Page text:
At least 178 people are believed to have died in one of the South's most vicious tornado clusters ever recorded.
These are the stories of those who escaped that fate.
University of Alabama student Adam Melton was sitting on the porch of his off-campus house in Tuscaloosa when the storm hit.
Melton and his roommates made a mad dash for the basement of a house nearby -- and got there just in time.
"When it hit, the house lifted up off of us, and then a Jeep Cherokee came right over us and hit me in the head. We were underneath of the Jeep on our knees and chest for the end of it. After we got hit, we pulled five or six people out, but it was gone," he told the paper. "The house was gone."
Miraculously, Melton's bump on the head from the flying Jeep wasn't severe, and he scrambled to help as many other injured people as he could. While the UA campus nearby wasn't hit, the surrounding areas looked like something out of a disaster movie, Melton said.
"There were people stuck under debris and yelling for help," he told The Crimson White. "We went over and helped as many as we could. It's just, everything has been completely demolished. The houses are gone, the business are gone. It's something that I'll never be able to forget."
All the windows and the roof in Pearline Hinton's Tuscaloosa apartment were completely ripped off by a tornado that nearly took her life.
She climbed into the bathtub, while her 16-year-old son Kendrell hugged the floor and toilet.
"I was just saying Jesus, Jesus, Jesus," Hinton told the paper. "I was just praising the Lord, and that thing was just coming."
With her home destroyed, Hinton now has nowhere to go. And she's worried about relatives she can't get through to.
"I'm trying to call my siblings, ain't nobody picking up," she said, according to the News. "I ain't got nowhere to go."
A shirtless, injured father wept uncontrollably, pointing firefighters toward the spot -- a pile of debris in his Tuscaloosa neighborhood -- where he last saw his son alive.
Volunteers jumped in to help. "Watch your step!" they cried. Firefighters gingerly lifted the boy onto a makeshift stretcher made from a wooden door and ferried him into an ambulance already crowded with two other victims.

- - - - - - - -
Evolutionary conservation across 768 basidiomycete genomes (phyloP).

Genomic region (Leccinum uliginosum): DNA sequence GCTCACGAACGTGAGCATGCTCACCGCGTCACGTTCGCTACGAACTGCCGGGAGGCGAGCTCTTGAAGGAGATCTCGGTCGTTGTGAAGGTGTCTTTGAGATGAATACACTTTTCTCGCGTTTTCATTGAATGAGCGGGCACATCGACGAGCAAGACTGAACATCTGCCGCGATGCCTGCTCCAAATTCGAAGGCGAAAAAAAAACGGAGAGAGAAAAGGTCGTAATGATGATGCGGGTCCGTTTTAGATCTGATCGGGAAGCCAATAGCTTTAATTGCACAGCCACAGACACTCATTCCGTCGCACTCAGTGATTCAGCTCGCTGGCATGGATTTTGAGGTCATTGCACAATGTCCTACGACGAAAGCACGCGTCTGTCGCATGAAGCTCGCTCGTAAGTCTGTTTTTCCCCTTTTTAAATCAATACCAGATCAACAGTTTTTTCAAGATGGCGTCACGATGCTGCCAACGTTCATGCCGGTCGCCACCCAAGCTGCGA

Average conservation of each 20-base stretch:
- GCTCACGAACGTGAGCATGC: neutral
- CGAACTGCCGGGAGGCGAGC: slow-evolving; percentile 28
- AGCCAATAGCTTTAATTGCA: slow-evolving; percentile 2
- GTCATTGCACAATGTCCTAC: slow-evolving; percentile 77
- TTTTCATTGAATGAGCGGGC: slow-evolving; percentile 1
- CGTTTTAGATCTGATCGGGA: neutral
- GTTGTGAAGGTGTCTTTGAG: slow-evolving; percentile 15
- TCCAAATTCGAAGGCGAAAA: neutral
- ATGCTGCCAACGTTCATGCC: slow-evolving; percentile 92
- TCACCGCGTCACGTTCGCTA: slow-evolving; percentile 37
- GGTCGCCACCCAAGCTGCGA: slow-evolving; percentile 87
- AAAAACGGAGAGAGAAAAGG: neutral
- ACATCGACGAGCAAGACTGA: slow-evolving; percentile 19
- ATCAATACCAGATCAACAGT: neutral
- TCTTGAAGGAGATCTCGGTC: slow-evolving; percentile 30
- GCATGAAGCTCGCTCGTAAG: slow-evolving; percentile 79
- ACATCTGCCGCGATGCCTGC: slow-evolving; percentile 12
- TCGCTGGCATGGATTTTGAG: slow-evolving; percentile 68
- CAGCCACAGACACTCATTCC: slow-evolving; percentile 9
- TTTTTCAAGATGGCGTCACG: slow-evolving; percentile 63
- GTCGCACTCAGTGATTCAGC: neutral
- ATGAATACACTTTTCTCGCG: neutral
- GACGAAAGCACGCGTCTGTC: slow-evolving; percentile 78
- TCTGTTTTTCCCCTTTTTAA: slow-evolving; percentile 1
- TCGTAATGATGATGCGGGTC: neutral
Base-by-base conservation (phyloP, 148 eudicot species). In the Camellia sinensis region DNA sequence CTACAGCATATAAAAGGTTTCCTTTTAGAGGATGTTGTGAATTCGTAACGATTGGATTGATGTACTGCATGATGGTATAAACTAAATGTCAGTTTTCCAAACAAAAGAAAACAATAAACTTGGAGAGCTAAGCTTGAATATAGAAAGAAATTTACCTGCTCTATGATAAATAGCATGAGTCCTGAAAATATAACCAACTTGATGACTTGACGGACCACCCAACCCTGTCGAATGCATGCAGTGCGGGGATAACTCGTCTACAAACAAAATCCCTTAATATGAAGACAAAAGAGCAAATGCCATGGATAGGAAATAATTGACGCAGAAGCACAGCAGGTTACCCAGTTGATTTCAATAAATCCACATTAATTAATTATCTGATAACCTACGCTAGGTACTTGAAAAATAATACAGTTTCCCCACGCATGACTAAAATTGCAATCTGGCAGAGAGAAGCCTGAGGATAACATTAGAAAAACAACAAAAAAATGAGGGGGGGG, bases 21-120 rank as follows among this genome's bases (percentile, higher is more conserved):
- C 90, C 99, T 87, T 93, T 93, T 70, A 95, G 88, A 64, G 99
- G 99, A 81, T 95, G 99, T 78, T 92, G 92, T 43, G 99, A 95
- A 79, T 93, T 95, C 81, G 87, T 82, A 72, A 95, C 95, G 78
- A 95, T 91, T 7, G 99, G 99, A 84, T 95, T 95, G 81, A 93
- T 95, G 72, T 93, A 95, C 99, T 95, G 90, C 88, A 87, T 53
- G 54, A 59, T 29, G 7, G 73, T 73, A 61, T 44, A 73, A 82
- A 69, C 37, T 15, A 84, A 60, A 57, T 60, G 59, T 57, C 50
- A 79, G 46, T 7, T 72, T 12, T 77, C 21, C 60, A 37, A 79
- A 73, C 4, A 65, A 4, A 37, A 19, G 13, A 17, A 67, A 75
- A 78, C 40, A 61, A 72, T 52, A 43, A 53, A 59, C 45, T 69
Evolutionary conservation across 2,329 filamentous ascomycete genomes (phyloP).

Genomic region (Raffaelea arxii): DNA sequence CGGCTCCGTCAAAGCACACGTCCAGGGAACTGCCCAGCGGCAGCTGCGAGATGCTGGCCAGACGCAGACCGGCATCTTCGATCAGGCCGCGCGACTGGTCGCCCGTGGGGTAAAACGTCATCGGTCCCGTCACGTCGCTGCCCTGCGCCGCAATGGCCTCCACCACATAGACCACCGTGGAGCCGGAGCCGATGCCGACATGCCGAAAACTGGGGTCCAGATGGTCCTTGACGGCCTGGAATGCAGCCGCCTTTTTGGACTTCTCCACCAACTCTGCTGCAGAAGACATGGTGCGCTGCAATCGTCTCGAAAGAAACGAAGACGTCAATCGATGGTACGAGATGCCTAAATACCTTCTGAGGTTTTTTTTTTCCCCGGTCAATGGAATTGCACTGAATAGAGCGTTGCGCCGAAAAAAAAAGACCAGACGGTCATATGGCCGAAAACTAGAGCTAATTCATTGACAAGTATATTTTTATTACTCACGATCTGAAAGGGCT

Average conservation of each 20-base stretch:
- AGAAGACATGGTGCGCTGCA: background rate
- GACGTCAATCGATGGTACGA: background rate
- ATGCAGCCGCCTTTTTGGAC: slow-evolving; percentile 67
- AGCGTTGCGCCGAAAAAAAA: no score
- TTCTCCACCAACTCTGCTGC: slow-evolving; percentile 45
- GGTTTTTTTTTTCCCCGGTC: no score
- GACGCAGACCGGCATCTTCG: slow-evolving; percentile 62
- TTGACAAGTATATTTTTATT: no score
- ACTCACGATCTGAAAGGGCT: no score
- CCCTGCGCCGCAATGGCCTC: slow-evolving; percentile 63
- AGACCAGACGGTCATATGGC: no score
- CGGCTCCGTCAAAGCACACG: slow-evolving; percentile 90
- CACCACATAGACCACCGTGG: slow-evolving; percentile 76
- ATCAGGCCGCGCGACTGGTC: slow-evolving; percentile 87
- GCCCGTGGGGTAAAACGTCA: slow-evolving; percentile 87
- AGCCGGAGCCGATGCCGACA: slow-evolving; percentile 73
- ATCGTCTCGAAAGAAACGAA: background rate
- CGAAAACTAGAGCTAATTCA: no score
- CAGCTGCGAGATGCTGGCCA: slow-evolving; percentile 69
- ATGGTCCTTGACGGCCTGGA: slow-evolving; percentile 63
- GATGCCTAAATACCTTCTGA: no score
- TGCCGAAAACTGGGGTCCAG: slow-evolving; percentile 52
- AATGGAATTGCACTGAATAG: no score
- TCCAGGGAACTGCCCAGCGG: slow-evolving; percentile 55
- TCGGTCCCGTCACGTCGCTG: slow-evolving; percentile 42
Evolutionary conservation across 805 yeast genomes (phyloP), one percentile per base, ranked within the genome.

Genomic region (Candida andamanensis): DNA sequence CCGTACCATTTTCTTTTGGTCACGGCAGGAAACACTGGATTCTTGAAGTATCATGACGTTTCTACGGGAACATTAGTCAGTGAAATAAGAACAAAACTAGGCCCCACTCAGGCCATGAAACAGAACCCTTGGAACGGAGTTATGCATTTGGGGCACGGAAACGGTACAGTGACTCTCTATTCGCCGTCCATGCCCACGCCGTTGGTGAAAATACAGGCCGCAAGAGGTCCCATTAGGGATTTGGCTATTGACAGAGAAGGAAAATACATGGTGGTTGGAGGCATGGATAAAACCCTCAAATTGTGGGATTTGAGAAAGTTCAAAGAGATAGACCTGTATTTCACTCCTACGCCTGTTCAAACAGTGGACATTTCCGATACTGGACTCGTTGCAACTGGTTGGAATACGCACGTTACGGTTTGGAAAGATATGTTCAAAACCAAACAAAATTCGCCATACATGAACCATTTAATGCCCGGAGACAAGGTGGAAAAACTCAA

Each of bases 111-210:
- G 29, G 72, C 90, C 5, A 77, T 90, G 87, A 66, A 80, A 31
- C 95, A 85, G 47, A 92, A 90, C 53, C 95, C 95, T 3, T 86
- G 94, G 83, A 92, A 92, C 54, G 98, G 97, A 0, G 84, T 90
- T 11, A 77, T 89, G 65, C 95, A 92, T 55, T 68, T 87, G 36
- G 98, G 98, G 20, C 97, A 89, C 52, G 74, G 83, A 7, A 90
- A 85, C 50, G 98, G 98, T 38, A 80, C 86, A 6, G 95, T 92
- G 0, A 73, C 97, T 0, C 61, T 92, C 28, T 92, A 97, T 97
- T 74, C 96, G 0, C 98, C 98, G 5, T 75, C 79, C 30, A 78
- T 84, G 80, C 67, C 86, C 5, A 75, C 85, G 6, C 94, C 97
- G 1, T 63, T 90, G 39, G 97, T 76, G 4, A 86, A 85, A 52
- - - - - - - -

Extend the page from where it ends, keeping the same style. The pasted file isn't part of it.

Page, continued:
He was on his way to the hospital. At least one more death had been averted.
At the local Steak-Out fast-food joint in Alberta, Ala., employees survived by hiding in the restaurant's walk-in freezer.
"It happened too fast to be scared," Steak-Out driver Henry Nixon, who moved to Alabama from New Orleans after Hurricane Katrina, told The Tuscaloosa News. "This is exactly what New Orleans looked like, but on a smaller scale."
Nixon's manager, Ellis Ball, said he spotted a tornado "spinning across the street," grabbed his employees and dove into the freezer, hoping its metal frame would withstand the impact better than the restaurant's glass and plaster walls.
"The next thing you know, the building was crumbling down all around us," he told the paper. "Then we just climbed out of the rubble."
Emergency workers are still sifting through debris at Steak-Out and neighboring businesses, calling out to anyone who might still be trapped.
"This is like a nightmare, I just want to wake up," said Carolyn Forkner, who worked at the nearby Full Moon Barbecue, according to the News. She was still wearing her drive-through headset when she stumbled out of the wreckage.
Prayers and panic rang out in the halls of Reese Phifer, a building next to the University of Alabama's football stadium, where students took refuge from tornadoes whirling outside. A professor told them to utter their last words, and a female student burst into tears.
He said that his professor was "the most agitated" he'd ever seen and that even the "police looked panicked."
"I couldn't believe it touched down," Amato told WBRC. "It looked like somebody bombed 15th Street."
All the students who took refuge with Amato were safe, he said. The university has canceled classes for today and opened the student recreation center for storm victims and counseling.